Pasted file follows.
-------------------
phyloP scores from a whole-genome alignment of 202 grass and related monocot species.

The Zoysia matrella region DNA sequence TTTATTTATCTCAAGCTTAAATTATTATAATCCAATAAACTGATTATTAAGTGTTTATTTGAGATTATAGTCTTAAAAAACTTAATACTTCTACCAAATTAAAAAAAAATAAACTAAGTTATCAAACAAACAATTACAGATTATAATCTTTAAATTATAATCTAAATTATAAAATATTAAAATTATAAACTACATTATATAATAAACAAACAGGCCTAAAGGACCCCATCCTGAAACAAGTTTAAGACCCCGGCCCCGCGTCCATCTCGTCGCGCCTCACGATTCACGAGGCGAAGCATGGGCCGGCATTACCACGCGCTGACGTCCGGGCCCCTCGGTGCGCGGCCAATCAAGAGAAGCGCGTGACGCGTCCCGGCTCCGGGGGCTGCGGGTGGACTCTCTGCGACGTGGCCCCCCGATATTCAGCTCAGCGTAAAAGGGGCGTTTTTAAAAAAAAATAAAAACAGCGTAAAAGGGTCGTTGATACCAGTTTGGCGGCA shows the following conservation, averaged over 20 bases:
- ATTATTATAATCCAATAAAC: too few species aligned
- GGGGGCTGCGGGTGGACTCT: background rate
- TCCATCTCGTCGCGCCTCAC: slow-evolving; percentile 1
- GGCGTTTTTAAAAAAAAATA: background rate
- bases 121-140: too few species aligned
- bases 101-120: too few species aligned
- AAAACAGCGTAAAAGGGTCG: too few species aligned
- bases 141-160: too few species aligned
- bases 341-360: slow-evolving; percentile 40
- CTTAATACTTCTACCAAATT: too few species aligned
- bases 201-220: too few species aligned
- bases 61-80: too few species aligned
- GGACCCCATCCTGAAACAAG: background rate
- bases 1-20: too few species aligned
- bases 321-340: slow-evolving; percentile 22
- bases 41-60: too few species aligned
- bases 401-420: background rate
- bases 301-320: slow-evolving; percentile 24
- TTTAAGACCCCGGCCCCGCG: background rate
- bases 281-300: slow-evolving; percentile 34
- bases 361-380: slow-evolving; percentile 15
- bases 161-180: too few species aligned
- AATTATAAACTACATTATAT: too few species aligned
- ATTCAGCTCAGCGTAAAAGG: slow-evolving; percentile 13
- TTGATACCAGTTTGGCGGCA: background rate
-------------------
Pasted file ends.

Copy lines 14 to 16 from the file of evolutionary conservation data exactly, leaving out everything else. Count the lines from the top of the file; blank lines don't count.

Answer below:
- bases 61-80: too few species aligned
- GGACCCCATCCTGAAACAAG: background rate
- bases 1-20: too few species aligned